- Four and a half hours of announcements was exhausting. Especially with so much already announced. But I reckon that share price got a solid bump. Even with the theme parks shuttered for the time being, there’s a lot to feel good about with Disney’s trajectory.
- There was some subtext throughout a number of the segments of the presentation that became overt when the panel spoke live to investors at the end: So much of the Disney model is in flux and the current shape of it is built with the idea that the company may need to pivot. For example, this time last year Disney spoke about taking Hulu international. Now this year there is Star rolling out in different shapes globally.
- Speaking of Hulu - a lot of the presentation was about the content appearing on Hulu, but the platform itself got way less attention than Disney+ did. Remember: Disney needs to payout a few billion to Comcast in the next few years so that it can buy-out the remaining share of Hulu. Is Disney just biding its time with Hulu to keep the value of it down ahead of the Comcast sale? Also - is that sale why Disney has launched the Star brand internationally, but sticking with Hulu in the US? One could easily imagine a Hulu rebrand and reboot take place post sale to bring it in line with the international product.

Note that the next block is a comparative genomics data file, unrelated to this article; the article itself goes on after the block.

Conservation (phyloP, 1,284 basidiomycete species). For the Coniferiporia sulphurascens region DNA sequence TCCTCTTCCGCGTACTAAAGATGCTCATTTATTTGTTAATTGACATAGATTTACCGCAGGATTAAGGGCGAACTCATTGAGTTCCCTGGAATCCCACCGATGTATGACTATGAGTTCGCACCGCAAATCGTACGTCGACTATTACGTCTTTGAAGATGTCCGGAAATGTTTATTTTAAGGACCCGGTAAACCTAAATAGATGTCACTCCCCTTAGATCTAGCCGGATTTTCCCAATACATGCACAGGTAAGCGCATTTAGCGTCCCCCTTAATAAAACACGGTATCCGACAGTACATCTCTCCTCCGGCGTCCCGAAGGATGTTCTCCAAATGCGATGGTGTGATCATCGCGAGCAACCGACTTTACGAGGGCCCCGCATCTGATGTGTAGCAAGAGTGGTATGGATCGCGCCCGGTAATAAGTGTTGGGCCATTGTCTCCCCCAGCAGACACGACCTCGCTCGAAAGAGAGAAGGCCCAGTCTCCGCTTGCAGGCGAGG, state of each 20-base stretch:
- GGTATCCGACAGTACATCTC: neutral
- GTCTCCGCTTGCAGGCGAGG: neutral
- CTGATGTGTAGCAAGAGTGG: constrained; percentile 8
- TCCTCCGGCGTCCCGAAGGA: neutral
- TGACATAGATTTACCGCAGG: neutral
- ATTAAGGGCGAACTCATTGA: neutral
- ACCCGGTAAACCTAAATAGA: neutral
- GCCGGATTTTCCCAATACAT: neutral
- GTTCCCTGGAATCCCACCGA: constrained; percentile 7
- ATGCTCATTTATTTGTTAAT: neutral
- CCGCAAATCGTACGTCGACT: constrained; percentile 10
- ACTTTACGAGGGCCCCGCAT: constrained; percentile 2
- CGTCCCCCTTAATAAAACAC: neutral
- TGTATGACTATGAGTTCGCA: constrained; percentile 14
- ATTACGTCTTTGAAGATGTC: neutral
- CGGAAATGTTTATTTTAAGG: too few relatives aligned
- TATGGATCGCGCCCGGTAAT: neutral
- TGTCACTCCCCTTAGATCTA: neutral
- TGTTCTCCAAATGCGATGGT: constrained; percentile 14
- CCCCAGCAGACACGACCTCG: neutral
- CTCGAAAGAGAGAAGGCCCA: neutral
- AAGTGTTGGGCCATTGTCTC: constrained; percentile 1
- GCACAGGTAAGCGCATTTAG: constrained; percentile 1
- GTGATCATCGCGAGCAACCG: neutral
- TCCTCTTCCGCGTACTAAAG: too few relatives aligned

The Hulu logo certainly didn’t take a prominent place behind any of the execs speaking.
- An interesting tidbit revealed at the end of the presentation: More people without kids are subscribers of Disney+ than those with kids.
- On a personal note - After spending the week paying a lot of attention to HBO Max with its rich library of movie titles and TV shows and its 2021 slate of theatrical releases, and now today watching Disney flex its IP-driven muscle, it has me looking at Netflix and wondering what it is that I’m watching on that platform. Obviously, like many of you, I watch a lot of Netflix. But so little of it has connected with my soul in the way that Warner and Disney branded content has. There’s something missing with that streamer and it goes beyond heritage.